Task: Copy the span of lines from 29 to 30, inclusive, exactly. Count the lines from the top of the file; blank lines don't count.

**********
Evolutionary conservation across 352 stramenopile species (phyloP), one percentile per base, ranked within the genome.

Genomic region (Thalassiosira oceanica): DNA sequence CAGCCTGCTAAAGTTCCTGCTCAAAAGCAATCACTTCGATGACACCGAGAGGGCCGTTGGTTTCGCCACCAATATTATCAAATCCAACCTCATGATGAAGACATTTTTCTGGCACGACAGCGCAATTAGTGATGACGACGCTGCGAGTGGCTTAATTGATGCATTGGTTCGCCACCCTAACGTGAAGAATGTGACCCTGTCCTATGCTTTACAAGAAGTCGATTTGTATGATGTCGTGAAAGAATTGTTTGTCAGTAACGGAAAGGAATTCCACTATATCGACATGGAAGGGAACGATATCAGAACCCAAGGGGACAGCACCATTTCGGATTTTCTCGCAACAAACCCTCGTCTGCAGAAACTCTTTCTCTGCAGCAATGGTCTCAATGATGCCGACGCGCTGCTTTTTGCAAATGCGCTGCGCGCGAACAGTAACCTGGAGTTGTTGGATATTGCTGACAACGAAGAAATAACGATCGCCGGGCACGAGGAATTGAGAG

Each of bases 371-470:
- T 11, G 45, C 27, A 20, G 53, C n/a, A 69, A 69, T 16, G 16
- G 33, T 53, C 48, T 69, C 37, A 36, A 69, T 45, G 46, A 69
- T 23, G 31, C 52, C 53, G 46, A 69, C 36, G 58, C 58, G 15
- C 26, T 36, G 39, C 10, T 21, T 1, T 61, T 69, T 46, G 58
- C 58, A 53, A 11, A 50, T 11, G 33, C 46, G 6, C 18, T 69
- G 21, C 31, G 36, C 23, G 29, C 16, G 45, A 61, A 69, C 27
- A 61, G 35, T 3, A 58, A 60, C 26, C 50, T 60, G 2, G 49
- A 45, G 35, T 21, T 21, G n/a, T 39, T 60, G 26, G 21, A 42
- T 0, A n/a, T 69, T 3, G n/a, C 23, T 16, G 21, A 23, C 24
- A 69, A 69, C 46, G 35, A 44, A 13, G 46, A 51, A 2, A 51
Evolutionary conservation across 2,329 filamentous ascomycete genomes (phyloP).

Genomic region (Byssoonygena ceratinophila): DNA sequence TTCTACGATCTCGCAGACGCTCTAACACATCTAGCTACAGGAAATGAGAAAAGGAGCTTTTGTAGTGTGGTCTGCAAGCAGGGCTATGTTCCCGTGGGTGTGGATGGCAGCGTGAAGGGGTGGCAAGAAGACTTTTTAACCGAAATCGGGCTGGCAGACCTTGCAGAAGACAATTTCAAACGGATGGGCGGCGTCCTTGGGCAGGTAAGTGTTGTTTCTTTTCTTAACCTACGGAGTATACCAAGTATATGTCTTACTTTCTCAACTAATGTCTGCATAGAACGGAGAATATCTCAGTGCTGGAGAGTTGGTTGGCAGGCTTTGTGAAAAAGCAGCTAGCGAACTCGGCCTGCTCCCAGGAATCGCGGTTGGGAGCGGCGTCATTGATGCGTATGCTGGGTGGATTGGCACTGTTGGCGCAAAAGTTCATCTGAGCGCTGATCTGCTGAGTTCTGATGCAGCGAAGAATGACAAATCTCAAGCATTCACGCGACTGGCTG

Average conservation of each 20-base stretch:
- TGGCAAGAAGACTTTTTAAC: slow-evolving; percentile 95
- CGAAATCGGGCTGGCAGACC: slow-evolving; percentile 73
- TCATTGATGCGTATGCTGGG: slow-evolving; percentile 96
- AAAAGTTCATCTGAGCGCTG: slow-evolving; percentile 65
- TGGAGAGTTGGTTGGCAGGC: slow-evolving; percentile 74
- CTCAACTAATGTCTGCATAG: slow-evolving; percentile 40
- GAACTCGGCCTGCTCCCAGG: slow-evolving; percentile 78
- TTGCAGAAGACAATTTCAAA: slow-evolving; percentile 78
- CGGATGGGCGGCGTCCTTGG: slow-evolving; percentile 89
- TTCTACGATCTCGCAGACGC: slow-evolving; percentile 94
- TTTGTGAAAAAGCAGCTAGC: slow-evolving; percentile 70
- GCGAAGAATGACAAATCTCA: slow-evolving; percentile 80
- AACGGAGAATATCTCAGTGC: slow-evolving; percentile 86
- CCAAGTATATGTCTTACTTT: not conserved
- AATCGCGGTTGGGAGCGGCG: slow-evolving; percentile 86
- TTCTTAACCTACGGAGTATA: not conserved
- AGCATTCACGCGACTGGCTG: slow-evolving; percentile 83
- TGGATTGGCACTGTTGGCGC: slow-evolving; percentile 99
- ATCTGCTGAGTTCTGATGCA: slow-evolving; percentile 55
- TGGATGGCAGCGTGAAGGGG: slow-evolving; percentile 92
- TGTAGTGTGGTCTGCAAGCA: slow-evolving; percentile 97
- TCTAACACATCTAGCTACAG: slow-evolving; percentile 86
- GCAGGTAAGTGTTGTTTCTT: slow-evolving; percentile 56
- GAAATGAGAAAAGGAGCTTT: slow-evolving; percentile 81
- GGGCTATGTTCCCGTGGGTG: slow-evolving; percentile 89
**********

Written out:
- AACGGAGAATATCTCAGTGC: slow-evolving; percentile 86
- CCAAGTATATGTCTTACTTT: not conserved